* The Business of Software

A former community discussing the business of software, from the smallest shareware operation to Microsoft. A part of Joel on Software.

We're closed, folks!

Links:

» Business of Software FAQ
» The Business of Software Conference (held every fall, usually in Boston)
» Forum guidelines (Please read before posting!)

Moderators:

Andy Brice
Successful Software

Doug Nebeker ("Doug")

Jonathan Matthews
Creator of DeepTrawl, CloudTrawl, and LeapDoc

Nicholas Hebb
BreezeTree Software

Bob Walsh
host, Startup Success Podcast author of The Web Startup Success Guide and Micro-ISV: From Vision To Reality

Patrick McKenzie
Bingo Card Creator

B2C vs B2B website optimization

We've all read articles about changing button color, the text from "buy now!" to "start using now!", etc, etc.  These are good techniques for impulse purchases.  But it finally dawned on me why B2B is different -- the person visiting the web page will often not be the only one using the software.  They have to pick something that others in their department will also use.  They quite often are comparing many similar products and have to run it by the boss or colleagues to see what they think.

With that in mind, what website optimization techniques should be employed?

The ones I came up with:
1. Simplicity over style -- communicate more than visual wow
2. Feature (lists) over benefits?
3. Touting low price may be counter effective
... others?
Doug Send private email
Tuesday, April 02, 2013
 
 
A/B testing.
Dmitry Leskov Send private email
Tuesday, April 02, 2013
 
 
Doug, the things you mention are all the MORE reason why you need to stress the benefits over features.

One simple acid test for B2B is to ask yourself, if you were a subordinate with a grumpy, sarcastic boss who doesn't know much about the topic or software needs, would you be happy to show that boss the website/brochure/whatever?

So yeah, you need a degree of respectability and formality but it's also important to remember that there's no such thing as a company that buys things. Ultimately it's always an individual person, and you'll still find a considerable percentage of their decision is based on the exact same gut instinct or "feelings". Just like someone grabbing a 99c iPhone app, they'll buy now, rationalize later.

Tip - if using a comparison table with competing products, make it super-presentable, easy to print and formal. Make it easy for them to print out and show their boss, stick in a purchasing file etc. Try printing it yourself in black and white, then making a photocopy, see how it looks?

Above all just remember that point, the person who finds your site is probably going to have to show it to someone else. That someone else may NOT understand any jargon or specialist features.

And use blue, B2B loves blue ;o)



AC
Reluctantlyregistered Send private email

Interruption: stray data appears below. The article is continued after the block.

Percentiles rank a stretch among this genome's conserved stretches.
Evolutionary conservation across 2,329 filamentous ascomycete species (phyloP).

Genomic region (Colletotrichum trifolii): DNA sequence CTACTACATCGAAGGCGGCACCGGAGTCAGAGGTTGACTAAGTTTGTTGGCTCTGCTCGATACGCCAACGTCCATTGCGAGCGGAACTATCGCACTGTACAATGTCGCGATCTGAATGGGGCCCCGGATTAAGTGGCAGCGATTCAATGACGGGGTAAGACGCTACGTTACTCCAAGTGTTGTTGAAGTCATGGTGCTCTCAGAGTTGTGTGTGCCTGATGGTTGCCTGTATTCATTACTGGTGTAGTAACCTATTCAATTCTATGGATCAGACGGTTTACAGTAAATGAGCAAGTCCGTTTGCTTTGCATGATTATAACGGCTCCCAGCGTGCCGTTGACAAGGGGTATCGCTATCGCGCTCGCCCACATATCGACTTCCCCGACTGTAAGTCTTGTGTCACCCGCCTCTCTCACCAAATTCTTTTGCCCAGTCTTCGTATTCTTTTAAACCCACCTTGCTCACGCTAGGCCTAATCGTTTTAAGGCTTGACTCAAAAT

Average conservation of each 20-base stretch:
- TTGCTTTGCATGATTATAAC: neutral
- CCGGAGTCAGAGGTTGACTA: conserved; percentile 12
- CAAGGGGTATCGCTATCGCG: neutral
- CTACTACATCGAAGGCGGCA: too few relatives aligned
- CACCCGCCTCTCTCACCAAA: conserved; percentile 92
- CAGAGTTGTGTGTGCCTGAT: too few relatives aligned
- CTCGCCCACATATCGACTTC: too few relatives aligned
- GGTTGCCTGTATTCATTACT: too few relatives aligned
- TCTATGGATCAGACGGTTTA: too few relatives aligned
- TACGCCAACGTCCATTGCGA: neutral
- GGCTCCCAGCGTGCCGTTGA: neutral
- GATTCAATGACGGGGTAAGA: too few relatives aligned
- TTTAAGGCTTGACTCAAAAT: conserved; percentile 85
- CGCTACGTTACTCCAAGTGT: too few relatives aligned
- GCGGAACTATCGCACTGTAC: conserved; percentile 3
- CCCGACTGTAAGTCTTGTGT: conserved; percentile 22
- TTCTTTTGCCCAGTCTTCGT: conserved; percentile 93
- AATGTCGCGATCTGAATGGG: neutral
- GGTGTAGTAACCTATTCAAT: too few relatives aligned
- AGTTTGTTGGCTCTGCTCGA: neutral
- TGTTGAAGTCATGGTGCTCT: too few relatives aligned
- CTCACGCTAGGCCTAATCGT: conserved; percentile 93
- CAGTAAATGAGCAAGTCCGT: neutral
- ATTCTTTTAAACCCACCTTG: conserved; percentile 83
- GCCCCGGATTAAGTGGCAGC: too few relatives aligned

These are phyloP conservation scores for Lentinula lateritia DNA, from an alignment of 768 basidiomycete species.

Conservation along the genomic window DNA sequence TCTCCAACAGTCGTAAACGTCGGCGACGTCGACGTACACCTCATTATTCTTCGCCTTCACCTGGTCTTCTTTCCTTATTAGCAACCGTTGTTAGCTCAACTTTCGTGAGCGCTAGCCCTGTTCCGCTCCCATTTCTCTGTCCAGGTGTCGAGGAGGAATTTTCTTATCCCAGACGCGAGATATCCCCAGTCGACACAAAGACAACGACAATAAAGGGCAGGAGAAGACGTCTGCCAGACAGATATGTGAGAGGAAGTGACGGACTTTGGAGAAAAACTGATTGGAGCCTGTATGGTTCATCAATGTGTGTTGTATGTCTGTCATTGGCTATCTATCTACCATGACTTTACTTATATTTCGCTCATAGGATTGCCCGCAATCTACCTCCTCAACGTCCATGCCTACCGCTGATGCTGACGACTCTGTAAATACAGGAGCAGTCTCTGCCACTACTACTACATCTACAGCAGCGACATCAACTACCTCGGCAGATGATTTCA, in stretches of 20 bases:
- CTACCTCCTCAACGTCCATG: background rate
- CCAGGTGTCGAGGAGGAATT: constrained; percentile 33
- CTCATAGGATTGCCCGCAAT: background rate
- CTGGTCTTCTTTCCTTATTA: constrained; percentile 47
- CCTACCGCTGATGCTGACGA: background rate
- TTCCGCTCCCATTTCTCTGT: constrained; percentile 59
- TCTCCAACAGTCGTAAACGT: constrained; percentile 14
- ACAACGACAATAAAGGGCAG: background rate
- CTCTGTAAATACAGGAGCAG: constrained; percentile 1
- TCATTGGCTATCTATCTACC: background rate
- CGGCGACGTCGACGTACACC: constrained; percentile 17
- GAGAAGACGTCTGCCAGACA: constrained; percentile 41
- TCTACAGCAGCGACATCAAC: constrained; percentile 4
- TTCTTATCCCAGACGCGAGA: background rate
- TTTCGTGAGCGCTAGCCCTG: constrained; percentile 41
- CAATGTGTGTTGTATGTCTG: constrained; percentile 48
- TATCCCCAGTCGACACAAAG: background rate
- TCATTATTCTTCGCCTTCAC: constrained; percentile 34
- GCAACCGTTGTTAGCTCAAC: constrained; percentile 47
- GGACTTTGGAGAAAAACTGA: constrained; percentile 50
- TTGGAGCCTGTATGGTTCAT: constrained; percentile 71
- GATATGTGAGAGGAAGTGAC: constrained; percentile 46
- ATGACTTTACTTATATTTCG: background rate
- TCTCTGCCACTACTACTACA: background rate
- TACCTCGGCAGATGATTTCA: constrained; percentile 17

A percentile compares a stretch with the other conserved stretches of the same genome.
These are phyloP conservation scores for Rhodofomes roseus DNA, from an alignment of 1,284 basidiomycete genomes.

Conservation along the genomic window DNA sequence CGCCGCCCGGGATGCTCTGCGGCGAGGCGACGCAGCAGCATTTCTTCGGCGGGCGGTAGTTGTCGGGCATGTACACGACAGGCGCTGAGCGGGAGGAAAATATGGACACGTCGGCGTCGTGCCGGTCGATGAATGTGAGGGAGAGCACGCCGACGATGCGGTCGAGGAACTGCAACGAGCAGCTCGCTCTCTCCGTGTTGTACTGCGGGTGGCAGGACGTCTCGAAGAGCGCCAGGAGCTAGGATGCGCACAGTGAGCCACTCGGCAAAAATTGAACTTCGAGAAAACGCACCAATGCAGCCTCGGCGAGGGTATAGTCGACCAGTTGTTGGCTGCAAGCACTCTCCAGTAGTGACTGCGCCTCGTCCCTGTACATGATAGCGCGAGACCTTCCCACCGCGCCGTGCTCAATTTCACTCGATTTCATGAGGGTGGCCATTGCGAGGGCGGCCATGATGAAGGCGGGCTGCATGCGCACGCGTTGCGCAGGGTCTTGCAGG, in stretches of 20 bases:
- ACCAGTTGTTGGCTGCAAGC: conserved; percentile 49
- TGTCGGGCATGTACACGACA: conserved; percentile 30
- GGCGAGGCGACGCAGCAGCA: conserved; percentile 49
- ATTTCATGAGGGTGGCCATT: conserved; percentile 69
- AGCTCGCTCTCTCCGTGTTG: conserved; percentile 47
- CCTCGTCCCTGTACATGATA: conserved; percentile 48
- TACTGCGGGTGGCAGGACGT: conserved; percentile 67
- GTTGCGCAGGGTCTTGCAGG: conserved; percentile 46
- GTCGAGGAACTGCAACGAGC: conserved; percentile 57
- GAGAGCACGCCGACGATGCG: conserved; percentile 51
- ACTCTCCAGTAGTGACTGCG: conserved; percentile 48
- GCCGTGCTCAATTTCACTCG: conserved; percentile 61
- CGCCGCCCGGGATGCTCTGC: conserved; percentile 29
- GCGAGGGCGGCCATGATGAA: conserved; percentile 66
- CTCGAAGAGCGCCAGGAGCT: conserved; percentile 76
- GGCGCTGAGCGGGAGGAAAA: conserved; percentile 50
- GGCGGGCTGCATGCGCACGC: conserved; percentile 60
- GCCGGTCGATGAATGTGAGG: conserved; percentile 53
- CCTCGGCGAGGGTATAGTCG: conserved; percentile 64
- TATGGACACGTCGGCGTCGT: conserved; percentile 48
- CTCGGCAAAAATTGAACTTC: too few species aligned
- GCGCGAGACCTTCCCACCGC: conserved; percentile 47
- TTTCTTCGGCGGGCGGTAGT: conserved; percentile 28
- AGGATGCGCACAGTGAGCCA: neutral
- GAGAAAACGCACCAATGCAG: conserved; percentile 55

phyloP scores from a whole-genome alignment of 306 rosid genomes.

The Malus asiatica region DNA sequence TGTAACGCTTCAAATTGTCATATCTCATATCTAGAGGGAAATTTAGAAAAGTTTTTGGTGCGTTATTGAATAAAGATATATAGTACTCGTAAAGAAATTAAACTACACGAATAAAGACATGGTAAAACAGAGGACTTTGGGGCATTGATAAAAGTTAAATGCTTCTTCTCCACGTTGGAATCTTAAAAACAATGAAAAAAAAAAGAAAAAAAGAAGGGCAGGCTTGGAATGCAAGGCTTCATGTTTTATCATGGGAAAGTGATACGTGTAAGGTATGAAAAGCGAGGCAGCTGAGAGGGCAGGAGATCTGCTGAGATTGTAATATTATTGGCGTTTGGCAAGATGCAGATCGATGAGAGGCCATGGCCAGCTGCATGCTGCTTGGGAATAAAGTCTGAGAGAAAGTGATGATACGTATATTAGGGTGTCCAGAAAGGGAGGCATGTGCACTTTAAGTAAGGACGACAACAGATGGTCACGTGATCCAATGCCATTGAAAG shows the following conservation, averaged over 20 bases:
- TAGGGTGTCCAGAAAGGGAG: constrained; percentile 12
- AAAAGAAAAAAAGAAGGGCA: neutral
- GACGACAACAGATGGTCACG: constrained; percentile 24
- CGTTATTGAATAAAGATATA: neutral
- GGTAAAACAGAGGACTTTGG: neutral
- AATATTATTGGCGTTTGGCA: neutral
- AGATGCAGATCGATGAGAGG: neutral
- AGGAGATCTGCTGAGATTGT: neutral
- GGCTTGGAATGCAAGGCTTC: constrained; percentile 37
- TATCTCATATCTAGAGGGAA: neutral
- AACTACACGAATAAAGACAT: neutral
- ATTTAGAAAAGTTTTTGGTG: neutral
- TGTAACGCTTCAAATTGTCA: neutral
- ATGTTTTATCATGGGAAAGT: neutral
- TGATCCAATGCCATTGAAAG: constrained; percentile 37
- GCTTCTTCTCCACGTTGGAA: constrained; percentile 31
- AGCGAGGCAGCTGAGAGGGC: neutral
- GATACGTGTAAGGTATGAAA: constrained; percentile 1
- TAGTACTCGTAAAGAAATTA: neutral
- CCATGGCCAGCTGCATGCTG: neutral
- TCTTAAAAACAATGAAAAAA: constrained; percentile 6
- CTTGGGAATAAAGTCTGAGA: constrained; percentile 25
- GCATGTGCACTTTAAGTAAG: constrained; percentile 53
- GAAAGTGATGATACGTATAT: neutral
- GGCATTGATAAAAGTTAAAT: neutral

Tuesday, April 02, 2013
 
 
Given that the boss has the final say, I still think it is probably worth emphasizing benefits.
Andy Brice Send private email
Tuesday, April 02, 2013
 
 
I have run a B2B website for a couple of years now, and if there was only 1 takeaway, it's that clients routinely tell us they love finding in-depth domain materials.

See this page http://www.lokad.com/service-level-definition-and-formula or this one http://www.lokad.com/salescast-lead-time for example.

Indeed, the vast majority of B2B websites are pure happy talk. The theory being that you need to please the boss. Hence, an over-focus on the supposed benefits.

However, I have found that it's typically not top execs that you need to convince - those hardly bother at visiting the website - but rather several layers of savvy people below them (savvy in their trade, not software experts).

If you manage to give a good reason to those people to spend hours on your site, then you're vastly increasing conversion odds.

My 2cts,
Joannes Vermorel - Lokad Sales Forecasting Send private email
Sunday, April 14, 2013
 
 
Joannes, those several layers of "savvy" people in the organization have to do two things, one, convince their managers to accept their recommendations, and two, take the heat when a recommendation goes sour.  So you are right, they want any information that will help make the case to their boss and convince themselves that they made the right choice.

Two centuries of business evolution have resulted in a situation where any business with more than 2 levels in the org chart operates this way.  It allows large organizations to avoid lethal mistakes and it takes personal relationships out of the picture.  It also allows anyone in the organization to be replaced.
Howard Ness Send private email
Sunday, April 14, 2013
 
 

This topic is archived. No further replies will be accepted.

Other recent topics Other recent topics
 
Powered by FogBugz